Q. What’s in the news every day and the first topic of discussion whenever I sit down with clients or candidates?

A. The Hayne Royal Commission and, to a much lesser extent, the recent Productivity Commission report into Superannuation.

 

Where the draft Productivity Commission report identified areas for improvement within superannuation, namely multiple accounts and insurance premiums eroding those accounts, the Hayne Royal Commission has given us a sorry list of poor systems, poor compliance and behaviors that could be described anywhere from lazy, greedy or criminal.

I don’t need to be more specific, we all read the news and know what and who I’m referring to.

Sadly, in these client and candidate discussions, no-one is surprised. The constant stories from candidates from within these organisations clearly tells me that sales, profits and bonuses are  priorities number 1, 2 & 3, and anything else is a long way behind. As a result, the culture of these organisations are often toxic, and that’s why I’m seeing more candidates from those organisations than from anywhere else.

For political reasons the Industry Superannuation sector was added to the Royal Commission. I wonder if the Minister regrets that now. Not only did the Productivity Commission highlight the superior overall performance generally of the Industry Superannuation Funds as compared to the Retail Superannuation Funds, but so far the Royal Commission has further highlighted the difference in culture from the top down. The $67 million in fees begrudgingly refunded and fees to dead people versus a few million dollars on an advertising campaign (A fox in the henhouse? – I doubt they even knew just how right they were) or $240,000 in client entertainment expenses for a $35 billion fund.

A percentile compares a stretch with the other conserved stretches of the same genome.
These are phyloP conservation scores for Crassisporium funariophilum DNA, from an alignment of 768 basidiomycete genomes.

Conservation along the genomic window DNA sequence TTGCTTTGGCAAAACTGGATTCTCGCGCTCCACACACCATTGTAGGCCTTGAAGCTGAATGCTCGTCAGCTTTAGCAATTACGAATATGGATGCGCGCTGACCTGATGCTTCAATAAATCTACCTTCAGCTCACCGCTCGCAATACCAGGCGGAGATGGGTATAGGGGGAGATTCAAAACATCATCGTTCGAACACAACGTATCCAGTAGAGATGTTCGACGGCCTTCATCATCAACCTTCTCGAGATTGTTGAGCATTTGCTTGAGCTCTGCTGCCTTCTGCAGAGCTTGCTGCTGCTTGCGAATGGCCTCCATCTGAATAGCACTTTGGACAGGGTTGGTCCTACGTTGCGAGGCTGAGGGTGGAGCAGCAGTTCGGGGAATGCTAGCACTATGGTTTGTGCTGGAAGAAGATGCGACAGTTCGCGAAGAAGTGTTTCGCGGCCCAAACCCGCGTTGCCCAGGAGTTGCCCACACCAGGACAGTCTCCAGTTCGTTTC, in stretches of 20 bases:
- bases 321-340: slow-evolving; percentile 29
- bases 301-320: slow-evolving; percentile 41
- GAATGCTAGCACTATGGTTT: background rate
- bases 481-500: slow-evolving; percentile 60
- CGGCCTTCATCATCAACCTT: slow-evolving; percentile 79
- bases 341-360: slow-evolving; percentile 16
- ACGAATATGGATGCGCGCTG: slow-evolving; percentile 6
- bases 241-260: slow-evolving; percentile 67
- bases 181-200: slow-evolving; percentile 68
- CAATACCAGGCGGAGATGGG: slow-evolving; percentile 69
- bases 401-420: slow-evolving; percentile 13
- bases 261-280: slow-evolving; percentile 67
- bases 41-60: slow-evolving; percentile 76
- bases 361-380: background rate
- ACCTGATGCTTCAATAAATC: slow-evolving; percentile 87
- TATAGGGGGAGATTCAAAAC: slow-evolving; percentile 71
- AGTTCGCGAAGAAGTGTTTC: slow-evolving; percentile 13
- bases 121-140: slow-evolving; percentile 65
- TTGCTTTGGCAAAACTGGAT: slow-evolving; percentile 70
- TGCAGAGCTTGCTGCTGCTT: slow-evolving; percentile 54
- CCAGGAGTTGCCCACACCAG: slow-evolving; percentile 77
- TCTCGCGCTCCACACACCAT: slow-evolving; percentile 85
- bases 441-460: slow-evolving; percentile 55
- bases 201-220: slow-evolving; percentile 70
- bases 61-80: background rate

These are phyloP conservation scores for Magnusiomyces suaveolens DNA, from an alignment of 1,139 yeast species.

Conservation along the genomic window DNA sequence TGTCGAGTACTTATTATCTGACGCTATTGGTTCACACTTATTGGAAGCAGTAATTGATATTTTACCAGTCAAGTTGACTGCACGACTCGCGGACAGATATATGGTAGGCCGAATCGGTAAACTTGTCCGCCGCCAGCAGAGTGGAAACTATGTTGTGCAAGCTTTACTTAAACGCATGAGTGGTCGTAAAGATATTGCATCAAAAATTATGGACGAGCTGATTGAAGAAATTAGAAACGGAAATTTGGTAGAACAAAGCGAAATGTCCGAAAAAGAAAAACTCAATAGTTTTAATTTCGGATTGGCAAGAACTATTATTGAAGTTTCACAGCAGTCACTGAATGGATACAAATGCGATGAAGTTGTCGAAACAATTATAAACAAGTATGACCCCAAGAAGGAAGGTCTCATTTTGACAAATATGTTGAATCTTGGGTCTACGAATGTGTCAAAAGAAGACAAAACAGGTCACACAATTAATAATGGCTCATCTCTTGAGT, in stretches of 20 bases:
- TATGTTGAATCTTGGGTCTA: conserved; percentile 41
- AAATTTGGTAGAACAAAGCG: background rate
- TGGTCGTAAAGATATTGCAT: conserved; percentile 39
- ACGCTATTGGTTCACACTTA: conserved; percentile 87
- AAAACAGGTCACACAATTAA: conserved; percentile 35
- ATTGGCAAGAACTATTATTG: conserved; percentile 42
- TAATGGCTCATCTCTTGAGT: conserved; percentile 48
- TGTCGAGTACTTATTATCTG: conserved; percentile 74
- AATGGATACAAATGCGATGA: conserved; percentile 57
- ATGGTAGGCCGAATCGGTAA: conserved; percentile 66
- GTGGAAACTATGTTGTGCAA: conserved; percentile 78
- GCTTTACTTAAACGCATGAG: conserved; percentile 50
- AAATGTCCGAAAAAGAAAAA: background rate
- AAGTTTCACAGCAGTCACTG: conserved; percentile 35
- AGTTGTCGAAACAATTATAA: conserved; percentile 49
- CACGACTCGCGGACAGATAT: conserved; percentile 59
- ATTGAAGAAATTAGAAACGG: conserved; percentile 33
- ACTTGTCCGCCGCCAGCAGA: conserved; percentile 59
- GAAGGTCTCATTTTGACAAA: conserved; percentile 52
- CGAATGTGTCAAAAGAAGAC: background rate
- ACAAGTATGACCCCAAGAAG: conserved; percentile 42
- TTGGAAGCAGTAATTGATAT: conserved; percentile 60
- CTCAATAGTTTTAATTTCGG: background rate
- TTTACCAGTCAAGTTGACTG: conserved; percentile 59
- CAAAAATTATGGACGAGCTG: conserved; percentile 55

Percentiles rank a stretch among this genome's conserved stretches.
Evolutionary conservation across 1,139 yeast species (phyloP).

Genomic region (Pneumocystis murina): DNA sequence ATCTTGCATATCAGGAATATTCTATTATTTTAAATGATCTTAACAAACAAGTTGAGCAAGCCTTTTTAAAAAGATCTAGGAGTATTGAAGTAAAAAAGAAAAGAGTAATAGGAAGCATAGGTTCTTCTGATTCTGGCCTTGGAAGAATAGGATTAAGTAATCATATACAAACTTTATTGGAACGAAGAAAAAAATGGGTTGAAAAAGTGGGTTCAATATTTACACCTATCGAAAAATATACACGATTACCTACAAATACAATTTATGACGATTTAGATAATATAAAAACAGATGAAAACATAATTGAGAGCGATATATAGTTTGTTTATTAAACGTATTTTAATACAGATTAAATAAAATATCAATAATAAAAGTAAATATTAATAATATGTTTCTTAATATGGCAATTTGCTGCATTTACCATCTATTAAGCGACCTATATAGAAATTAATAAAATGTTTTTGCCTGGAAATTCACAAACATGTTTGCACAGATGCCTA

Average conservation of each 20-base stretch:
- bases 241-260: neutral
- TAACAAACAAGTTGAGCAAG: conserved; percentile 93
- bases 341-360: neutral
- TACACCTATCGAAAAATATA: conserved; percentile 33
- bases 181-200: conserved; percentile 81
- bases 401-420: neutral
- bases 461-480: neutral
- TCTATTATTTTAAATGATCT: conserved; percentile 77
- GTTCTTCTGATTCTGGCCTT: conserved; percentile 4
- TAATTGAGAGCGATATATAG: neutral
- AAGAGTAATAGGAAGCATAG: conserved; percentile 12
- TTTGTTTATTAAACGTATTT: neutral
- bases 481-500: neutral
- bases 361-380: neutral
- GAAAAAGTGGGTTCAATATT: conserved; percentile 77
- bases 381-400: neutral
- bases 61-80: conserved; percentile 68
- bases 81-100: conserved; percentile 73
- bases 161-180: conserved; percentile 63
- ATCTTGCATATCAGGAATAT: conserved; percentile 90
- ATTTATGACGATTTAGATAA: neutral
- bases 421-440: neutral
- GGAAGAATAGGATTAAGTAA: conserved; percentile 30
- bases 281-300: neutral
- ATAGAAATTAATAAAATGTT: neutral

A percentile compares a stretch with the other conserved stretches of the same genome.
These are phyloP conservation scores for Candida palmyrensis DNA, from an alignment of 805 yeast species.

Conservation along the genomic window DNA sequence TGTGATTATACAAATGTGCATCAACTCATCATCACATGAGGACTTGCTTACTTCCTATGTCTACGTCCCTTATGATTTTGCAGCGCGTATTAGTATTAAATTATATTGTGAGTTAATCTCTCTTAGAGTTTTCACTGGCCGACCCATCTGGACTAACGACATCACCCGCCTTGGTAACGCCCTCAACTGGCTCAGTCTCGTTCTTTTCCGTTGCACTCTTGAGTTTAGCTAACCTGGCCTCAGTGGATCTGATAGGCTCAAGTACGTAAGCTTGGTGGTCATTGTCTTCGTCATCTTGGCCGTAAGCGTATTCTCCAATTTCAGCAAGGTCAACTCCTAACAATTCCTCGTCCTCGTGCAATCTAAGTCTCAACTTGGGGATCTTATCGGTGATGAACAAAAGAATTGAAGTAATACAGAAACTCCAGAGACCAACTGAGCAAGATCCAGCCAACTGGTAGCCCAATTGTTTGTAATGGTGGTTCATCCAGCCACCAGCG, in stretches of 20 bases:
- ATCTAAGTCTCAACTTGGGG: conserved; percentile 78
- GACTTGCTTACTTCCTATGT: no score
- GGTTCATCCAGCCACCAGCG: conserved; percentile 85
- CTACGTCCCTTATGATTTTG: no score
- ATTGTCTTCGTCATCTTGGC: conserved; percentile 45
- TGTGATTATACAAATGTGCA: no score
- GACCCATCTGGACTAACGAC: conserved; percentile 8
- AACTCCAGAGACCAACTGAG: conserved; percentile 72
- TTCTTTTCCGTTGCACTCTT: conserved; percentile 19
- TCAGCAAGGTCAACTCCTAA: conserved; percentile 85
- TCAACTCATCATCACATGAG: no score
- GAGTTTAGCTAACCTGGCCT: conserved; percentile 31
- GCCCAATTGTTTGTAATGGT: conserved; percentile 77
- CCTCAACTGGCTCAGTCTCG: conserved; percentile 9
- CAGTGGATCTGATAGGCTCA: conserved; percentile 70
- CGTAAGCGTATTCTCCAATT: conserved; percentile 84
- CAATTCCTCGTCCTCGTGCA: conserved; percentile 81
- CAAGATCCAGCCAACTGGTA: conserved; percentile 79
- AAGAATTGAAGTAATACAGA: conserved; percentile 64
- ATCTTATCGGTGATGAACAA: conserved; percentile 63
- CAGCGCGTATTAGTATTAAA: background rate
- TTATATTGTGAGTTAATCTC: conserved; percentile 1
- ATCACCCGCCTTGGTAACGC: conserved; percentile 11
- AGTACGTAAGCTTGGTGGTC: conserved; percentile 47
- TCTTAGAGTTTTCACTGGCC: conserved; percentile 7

Compare the pair indeed!

Why mention all this as a recruiter? Right now, employee sentiment is strongly in favour of ethical and moral corporate behaviour. Candidates want to work for organisations that genuinely make a difference, and demonstrate their strong cultures in their corporate behaviours. Good candidates want to work for strong organisations that are profitable and dynamic, but who also care about their staff and their customers, not just their profit or share price or bonuses.

Without doubt, one part of the financial services sector is winning ‘the war for talent’ based on values, ethics and behaviour.

What have you seen in your world @work that has shaken your values?

 

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